5. The Collapsing Empire by John Scalzi
  6. New York 2140 by Kim Stanley Robinson

How many of these have you read?  How would you rank them?

Hugo Award for Best Novel

In my previous post looking at the 2018 Hugo eligible novels, I mentioned that the only change I could see for this category was a slightly higher word count requirement.  However, looking over the minutes from the 2017 Business Meeting reminded me there was actually a proposal to split the category into Best Science Fiction Novel and Best Fantasy Novel.  It was referred to a committee which will be considering all the categories and making suggestions at this year’s Business Meeting during Worldcon 76.

I’m so not a fan of this.  First, I just don’t want the “Big One” becoming the “Big Two.”  Second, I’ve never liked rigidly defining stories as one or the other.  In fact, I often enjoy works that are best described as science fantasy.  Where would you put All the Birds in the Sky by Charlie Jane Anders?  It’s specifically both.  N. K. Jemisin’s Broken Earth trilogy is marketed as fantasy, but it deals with geology and advanced technology.  Borne by Jeff VanderMeer is labelled science fiction, but it has a giant flying bear and a character called the Magician.  Finally, with the additions of Best Series and Best Young Adult Book, we’ve got more than enough novel length fiction to read already.  I really hope that other refinements and adjustments to the categories take priority.

2018 Hugo Awards: Best Novel

Nominations are now open for the 2018 Hugo Awards.  We have until 11:59pm Pacific Daylight Time (UTC−7:00) on March 16th to pick out our favorites from 2017.  First up, I’m looking at Best Novel:

A science fiction or fantasy story of 40,000 words or more that appeared for the first time in 2017.

 

So far, I’ve got a couple that will probably be on my ballot:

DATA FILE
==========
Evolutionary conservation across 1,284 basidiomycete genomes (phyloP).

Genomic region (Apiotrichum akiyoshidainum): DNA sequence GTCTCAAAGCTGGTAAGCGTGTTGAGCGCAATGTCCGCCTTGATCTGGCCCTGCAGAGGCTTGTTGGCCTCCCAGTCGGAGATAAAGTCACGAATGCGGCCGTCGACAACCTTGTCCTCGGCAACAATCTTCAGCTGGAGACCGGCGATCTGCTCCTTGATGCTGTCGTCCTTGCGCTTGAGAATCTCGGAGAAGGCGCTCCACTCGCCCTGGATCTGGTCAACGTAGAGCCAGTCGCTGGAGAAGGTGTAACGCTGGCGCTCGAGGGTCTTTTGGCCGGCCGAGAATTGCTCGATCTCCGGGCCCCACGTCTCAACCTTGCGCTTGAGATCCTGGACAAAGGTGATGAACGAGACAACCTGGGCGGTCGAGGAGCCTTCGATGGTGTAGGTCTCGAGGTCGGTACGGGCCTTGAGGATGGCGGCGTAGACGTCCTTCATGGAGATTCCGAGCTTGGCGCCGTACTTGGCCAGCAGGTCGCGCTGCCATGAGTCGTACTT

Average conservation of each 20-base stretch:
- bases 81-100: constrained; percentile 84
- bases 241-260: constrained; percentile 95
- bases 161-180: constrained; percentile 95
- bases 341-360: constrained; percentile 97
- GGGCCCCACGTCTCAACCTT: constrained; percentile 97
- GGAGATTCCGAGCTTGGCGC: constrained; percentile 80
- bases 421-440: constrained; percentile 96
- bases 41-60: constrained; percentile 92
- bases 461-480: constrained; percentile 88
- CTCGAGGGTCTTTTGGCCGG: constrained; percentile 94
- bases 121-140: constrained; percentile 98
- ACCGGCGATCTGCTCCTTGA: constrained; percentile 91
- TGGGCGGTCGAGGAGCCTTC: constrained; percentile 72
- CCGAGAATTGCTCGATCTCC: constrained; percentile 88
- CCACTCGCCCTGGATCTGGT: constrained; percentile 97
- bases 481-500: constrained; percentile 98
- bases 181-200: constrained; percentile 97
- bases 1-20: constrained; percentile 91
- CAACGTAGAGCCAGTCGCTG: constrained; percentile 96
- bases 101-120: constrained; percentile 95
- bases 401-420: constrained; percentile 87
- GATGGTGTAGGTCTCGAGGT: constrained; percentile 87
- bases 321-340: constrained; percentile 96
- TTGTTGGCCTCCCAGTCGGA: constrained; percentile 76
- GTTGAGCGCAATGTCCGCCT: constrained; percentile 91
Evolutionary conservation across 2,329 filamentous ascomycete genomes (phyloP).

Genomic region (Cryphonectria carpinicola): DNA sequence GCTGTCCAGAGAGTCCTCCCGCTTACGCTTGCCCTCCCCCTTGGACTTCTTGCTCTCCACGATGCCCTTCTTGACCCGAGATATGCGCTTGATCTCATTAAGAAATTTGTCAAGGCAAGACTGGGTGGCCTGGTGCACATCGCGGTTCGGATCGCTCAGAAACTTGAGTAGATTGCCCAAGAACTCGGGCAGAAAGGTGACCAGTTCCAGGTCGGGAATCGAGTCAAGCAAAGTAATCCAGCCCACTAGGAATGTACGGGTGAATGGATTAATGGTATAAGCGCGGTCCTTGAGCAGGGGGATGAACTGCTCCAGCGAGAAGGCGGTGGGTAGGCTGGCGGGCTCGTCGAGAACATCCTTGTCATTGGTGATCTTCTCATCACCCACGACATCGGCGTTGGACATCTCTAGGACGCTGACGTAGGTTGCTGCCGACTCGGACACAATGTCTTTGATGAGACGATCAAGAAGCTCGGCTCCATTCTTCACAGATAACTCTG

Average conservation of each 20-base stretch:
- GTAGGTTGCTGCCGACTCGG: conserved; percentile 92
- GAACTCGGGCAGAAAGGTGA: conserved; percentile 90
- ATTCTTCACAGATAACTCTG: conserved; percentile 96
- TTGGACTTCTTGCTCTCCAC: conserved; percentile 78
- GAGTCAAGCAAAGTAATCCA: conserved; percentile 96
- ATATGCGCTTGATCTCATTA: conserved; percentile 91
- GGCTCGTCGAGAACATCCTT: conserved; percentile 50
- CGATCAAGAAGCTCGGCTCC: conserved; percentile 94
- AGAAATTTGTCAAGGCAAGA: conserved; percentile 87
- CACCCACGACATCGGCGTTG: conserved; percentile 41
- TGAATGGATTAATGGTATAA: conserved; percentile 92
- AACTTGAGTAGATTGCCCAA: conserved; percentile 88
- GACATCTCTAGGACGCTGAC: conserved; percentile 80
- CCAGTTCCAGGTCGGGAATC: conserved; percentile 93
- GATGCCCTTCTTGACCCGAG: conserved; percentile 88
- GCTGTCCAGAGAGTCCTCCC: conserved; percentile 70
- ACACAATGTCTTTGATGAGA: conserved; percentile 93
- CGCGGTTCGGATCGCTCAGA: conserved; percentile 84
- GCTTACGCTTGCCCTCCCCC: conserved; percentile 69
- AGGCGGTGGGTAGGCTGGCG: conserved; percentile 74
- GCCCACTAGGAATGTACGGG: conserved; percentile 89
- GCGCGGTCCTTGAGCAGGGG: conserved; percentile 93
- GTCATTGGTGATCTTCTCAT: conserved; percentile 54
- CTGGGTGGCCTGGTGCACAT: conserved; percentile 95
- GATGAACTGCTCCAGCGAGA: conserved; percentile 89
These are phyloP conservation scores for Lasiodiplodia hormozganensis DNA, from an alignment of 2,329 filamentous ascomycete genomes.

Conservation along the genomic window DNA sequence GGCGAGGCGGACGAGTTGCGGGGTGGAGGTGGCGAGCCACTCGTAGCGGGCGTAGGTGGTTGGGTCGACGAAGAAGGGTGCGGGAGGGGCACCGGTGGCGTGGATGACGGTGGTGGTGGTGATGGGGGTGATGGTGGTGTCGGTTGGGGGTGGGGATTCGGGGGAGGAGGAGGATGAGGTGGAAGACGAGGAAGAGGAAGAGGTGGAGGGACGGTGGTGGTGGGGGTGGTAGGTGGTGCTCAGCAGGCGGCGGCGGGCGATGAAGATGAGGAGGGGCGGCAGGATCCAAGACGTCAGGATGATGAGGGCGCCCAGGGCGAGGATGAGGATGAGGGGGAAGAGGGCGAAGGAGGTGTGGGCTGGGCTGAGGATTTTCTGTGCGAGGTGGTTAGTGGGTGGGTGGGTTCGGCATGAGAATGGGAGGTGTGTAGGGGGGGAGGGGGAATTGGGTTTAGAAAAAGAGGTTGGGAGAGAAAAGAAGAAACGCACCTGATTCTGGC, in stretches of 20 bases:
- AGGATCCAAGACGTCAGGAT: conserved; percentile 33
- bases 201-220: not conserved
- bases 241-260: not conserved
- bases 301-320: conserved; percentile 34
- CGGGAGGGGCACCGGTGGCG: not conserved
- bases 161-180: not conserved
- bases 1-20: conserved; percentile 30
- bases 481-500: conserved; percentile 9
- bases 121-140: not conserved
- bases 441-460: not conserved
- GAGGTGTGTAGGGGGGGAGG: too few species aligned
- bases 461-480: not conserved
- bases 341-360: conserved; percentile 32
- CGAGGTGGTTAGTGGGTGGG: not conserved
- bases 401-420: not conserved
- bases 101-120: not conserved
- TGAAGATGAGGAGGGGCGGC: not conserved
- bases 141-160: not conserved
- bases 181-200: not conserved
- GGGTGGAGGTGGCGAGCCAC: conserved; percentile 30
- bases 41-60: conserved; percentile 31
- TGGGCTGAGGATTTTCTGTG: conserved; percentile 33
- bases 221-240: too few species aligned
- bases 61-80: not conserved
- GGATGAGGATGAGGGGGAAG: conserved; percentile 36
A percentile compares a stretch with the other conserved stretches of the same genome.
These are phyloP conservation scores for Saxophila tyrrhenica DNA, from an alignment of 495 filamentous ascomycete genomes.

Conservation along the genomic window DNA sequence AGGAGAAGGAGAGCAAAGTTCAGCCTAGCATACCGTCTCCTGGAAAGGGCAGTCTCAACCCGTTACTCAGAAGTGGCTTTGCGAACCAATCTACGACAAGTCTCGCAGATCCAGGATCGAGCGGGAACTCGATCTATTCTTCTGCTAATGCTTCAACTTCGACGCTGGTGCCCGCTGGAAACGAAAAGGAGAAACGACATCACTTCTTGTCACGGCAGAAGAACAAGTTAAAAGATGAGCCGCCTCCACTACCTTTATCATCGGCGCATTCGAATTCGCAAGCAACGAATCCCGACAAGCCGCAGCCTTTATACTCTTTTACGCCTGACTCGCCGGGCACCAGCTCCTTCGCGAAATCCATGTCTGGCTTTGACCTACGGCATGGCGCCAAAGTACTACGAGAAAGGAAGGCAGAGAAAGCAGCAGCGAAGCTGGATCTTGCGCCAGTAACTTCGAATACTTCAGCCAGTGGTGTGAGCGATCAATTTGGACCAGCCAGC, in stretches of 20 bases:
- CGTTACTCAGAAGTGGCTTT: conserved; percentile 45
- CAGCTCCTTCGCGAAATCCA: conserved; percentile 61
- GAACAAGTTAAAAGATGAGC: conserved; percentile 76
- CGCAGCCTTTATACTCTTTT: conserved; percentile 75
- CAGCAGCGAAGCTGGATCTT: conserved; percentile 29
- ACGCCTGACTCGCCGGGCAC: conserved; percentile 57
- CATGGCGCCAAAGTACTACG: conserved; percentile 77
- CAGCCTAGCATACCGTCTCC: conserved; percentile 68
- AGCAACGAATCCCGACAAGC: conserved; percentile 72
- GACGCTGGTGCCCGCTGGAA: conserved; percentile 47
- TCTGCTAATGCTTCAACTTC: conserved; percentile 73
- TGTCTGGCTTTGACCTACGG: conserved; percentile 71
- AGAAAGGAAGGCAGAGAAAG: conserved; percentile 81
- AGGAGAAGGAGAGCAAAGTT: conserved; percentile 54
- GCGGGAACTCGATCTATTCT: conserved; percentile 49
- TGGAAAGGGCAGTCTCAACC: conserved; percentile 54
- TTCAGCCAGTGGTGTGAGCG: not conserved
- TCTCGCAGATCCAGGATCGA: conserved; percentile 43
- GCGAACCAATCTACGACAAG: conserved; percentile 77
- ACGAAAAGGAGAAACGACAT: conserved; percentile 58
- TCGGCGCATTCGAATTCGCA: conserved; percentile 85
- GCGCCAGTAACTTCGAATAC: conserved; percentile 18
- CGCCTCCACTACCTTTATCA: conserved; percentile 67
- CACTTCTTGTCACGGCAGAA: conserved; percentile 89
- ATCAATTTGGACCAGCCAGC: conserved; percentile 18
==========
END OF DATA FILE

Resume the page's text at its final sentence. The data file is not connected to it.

• The Bear and the Nightingale by Katherine Arden
  • Six Wakes by Mur Lafferty

And I’m currently reading The Stone Sky by N. K. Jemisin.  At this point, it’s definitely on track to join my short list.  [Update 2/8/18:  Finished it last night and just added it to my ballot!]

 

In a world where I could read all I wanted (or at least read faster than I do), here are some others I’d consider:

  • Phantom Pains by Mishell Baker
  • Winter Tide by Ruthanna Emrys
  • The Ruin of Angels by Max Gladstone
  • Into the Drowning Deep by Mira Grant
  • The Stars Are Legion by Kameron Hurley
  • Clockwork Boys by T. Kingfisher
  • The Changeling by Victor LaValle
  • Provenance by Ann Leckie [added to my ballot 2/13/18]
  • Jade City by Fonda Lee
  • Raven Stratagem by Yoon Ha Lee
  • The Five Daughters of the Moon by Leena Likitalo
  • Autonomous by Annalee Newitz
  • New York 2140 by Kim Stanley Robinson
  • Oathbringer by Brandon Sanderson
  • The Collapsing Empire by John Scalzi
  • The Rise and Fall of D.O.D.O. by Neal Stephenson and Nicole Galland
  • Borne by Jeff VanderMeer [added to my ballot 2/17/18]
  • Bannerless by Carrie Vaughn

Any thoughts on what I should prioritize from that list?

 

Here are some places to find recommendations:

 

At last year’s WSFS Business Meeting, a committee was formed to look into possible changes to the Hugo Award categories.  Obviously Best Novel is here to stay, but I could see the word count requirement being raised.  The average novel length has definitely gotten longer, and books marketed as novellas are pushing into the lower end of this category.